Charleston Animal Society Overview
Profile ( less )
South Carolina 29406
Target demographics: prevent cruelty to animals and build safer and healthier families for both people and pets.
Someone who had 3 hours of volunteer time could: share their love with a homeless animal.
Geographic areas served: Charleston County and the Lowcountry of South Carolina
Programs: 1) Finding homes for homeless animals through adoptions and foster homes; (2) Fighting animal cruelty wherever it exists through assisting law enforcement and advocating for stronger laws; (3) Helping youth understand animal science through a nationally-recognized veterinary science initiative; (4) Containing outbreaks of deadly diseases through a communitywide rabies vaccination program; (5) Reuniting loved ones with their families through an in-depth lost and found service; (6) Saving the lives of abused and abandoned animal through individually customized treatment; (7) Preventing births of unwanted animals through a high volume and high quality, affordable spay/neuter strategy; (8) Guiding children to grow into humanitarians through a comprehensive humane education initiative; (9) Fighting hunger when food is unaffordable through a nonjudgmental pet-focused food bank; and, (10) Reducing the number of free roaming cats through a trap-vaccinate-alter & return-to-habitat plan.
Bold. Ambitious. Realistic.
Five years ago, when we opened our new shelter and spay/neuter clinic, we told the community that the expanded facility would allow us to make our neighborhoods safer and healthier for both people and animals. This move, along with along with renewed investment from our community and beyond, was crucial to an expansion of our programs and services critical to saving lives – and helped us make good on our promise.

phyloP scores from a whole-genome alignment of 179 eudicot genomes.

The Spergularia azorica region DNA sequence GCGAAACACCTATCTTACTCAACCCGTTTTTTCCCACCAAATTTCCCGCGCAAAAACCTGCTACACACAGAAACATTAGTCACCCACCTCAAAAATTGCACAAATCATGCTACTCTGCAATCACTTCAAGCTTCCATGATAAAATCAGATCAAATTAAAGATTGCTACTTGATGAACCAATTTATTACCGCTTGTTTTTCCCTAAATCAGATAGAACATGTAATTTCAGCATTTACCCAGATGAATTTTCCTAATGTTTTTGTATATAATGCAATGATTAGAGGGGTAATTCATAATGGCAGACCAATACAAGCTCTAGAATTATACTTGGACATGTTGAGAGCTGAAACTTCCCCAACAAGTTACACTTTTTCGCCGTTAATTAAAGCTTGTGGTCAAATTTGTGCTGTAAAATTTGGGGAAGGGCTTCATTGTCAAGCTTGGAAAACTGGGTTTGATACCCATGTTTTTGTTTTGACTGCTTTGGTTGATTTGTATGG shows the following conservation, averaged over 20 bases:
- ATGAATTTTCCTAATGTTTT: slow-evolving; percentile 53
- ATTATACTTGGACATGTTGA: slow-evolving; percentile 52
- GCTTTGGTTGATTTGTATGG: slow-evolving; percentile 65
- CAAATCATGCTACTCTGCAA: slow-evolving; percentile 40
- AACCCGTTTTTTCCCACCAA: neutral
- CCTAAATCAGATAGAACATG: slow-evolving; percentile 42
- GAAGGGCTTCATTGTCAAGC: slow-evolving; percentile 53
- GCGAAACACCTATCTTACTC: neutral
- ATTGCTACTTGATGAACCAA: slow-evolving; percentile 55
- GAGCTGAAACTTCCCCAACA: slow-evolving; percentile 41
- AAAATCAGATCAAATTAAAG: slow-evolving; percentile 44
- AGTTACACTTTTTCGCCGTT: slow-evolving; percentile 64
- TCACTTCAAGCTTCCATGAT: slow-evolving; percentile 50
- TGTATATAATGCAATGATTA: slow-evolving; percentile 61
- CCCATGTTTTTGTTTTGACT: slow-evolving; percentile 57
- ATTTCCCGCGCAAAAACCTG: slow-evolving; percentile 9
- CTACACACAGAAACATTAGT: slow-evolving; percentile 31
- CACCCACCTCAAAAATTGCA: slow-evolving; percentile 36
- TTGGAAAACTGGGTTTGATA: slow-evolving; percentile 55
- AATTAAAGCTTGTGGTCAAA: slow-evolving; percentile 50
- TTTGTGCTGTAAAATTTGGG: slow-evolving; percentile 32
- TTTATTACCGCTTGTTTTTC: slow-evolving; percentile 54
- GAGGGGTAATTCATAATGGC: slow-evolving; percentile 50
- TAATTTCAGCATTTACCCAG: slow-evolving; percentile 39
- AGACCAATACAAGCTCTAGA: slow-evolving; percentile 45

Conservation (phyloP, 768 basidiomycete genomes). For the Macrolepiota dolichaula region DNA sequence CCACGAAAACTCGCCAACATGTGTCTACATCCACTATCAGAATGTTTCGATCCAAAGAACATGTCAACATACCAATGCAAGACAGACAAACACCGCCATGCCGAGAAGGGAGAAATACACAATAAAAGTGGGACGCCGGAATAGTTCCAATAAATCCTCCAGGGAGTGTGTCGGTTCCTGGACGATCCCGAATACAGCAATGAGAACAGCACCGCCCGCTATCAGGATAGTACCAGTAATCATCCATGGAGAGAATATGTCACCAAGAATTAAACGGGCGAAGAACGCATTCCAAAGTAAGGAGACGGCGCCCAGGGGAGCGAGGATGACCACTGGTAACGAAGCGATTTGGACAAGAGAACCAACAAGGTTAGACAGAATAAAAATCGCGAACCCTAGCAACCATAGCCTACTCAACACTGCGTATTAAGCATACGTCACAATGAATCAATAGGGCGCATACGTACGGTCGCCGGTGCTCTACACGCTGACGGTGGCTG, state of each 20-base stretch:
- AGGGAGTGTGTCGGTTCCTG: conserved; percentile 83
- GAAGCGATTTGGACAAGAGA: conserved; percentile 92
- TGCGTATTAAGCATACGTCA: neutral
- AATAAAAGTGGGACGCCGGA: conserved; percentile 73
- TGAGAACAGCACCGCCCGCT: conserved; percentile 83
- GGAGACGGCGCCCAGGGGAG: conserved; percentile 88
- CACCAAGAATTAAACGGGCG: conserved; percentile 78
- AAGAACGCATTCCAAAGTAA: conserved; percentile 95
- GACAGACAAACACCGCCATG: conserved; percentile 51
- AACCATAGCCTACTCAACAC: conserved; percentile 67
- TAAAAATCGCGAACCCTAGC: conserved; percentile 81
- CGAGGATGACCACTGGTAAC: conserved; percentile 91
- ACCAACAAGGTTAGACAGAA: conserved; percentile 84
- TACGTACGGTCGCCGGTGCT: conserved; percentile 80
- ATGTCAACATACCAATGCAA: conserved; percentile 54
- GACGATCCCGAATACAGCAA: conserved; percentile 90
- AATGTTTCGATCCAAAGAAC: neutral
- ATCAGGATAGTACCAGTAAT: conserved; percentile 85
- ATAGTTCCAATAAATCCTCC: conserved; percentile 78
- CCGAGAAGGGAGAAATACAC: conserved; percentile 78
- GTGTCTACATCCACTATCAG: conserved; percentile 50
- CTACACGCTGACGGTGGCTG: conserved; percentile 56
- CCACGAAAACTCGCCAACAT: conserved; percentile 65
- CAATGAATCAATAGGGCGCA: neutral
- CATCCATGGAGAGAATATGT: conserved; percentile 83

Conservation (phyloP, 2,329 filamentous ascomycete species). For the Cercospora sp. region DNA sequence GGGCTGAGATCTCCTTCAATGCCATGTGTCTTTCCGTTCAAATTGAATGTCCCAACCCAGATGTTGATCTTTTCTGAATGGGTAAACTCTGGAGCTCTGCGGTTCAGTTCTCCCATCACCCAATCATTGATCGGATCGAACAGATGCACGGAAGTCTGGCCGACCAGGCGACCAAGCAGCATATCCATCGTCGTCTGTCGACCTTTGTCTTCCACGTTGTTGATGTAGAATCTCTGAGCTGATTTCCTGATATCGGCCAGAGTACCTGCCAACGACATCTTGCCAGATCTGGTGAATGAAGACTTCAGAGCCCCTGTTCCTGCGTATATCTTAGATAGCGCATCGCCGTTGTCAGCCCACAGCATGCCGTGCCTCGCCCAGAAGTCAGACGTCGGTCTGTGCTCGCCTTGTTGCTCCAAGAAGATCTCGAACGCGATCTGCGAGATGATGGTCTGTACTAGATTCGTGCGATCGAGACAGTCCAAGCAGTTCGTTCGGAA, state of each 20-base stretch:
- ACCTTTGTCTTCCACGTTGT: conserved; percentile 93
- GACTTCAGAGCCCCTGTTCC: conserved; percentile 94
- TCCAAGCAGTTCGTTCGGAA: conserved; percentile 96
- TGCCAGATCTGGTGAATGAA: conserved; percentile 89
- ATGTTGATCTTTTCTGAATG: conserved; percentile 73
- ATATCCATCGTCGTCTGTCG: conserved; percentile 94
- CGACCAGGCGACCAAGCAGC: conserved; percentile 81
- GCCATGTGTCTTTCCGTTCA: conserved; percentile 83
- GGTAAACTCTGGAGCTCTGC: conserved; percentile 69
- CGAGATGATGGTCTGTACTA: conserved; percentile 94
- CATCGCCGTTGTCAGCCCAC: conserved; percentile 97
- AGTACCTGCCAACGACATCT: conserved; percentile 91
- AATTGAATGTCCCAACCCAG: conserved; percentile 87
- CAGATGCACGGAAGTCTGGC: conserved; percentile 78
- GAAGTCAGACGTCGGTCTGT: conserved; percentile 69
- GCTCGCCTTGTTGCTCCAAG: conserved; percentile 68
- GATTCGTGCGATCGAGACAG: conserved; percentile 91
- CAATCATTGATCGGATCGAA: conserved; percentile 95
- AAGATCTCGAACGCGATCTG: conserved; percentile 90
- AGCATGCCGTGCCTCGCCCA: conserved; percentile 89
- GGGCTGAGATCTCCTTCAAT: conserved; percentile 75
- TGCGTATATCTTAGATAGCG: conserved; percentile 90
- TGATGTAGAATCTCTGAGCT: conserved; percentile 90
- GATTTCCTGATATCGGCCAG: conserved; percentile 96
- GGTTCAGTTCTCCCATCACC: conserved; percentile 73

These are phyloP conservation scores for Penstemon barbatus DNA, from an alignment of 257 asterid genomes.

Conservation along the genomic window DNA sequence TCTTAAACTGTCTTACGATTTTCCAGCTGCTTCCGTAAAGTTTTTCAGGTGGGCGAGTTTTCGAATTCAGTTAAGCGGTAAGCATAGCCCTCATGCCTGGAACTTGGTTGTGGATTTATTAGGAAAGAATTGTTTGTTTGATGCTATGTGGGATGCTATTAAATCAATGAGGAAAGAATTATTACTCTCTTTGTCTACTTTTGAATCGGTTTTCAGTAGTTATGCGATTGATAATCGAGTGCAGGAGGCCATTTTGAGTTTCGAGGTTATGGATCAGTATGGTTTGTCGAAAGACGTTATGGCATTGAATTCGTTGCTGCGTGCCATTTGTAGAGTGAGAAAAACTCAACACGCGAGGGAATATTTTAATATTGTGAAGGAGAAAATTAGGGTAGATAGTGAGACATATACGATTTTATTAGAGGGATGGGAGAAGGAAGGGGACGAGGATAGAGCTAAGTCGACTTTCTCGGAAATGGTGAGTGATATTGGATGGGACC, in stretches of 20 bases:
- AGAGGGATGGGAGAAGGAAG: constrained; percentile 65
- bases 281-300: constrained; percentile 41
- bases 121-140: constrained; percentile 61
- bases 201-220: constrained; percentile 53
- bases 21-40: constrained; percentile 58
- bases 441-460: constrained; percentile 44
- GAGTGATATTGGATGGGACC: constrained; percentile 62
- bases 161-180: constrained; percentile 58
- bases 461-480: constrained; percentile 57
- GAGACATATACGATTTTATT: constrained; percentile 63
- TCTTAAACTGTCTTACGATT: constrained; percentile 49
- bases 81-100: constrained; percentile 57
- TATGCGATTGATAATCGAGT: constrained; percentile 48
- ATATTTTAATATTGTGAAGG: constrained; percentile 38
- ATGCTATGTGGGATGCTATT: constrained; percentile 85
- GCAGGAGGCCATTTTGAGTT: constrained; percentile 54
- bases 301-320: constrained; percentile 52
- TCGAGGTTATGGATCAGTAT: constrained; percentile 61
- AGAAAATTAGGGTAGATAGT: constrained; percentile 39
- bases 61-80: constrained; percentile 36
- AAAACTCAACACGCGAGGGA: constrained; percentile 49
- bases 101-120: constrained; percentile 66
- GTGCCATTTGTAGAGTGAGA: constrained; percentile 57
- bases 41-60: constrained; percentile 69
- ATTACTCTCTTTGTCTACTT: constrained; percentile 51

Since moving into our current facility in 2008, we have served as a model for all animal rescue organizations and shelters in the Southeast and beyond.
Though we care for 90% of the community’s unwanted animals - many of which are seriously injured or gravely ill – we have made remarkable strides in five years. By thinking out-of-the-box, using proven best practices from animal organizations across the nation and implementing research-based strategies, Charleston Animal Society has moved our community from an Annual Live Release Rate of 34% in 2007 to an 85% Annual Live Release Rate today, which is almost unheard of in the animal welfare world. Comparatively, other parts of the state realize low live release rates ranging from 10% to 40%. Most remarkably, we have been able to turn our Live Release Rates around even without full support of our local governments whose payment for services amount to a mere 25% of our operating costs.
Though proud of our accomplishments, we are hardly satisfied, knowing that there is more to be done. This is what inspired Charleston Animal Society to introduce the concept of a No Kill community to Charleston County.
First introduced in 1989 as a concept to build a no kill nation, the no kill philosophy targets the community at large rather than focusing inward on organizations. Communities are seeing that it is indeed a collective and collaborative effort having resulted in positive gains in health and safety for both animals and humans. Though groundbreaking in its scope, much of No Kill Charleston 2015 involves staying the course and sticking with what is working well. To move forward, however, we’ll lead the Charleston area toward strategies and tactics that are difficult, yet proven.
Much of this will be challenging to implement, but well worth the tough and honest conversations we must have as a community to become the first one in the Southeast to achieve this. No Kill Charleston 2015 will be demanding on all of us, but what worthwhile venture is not? It is about our community, not about a single organization. It’s time for No Kill Charleston 2015!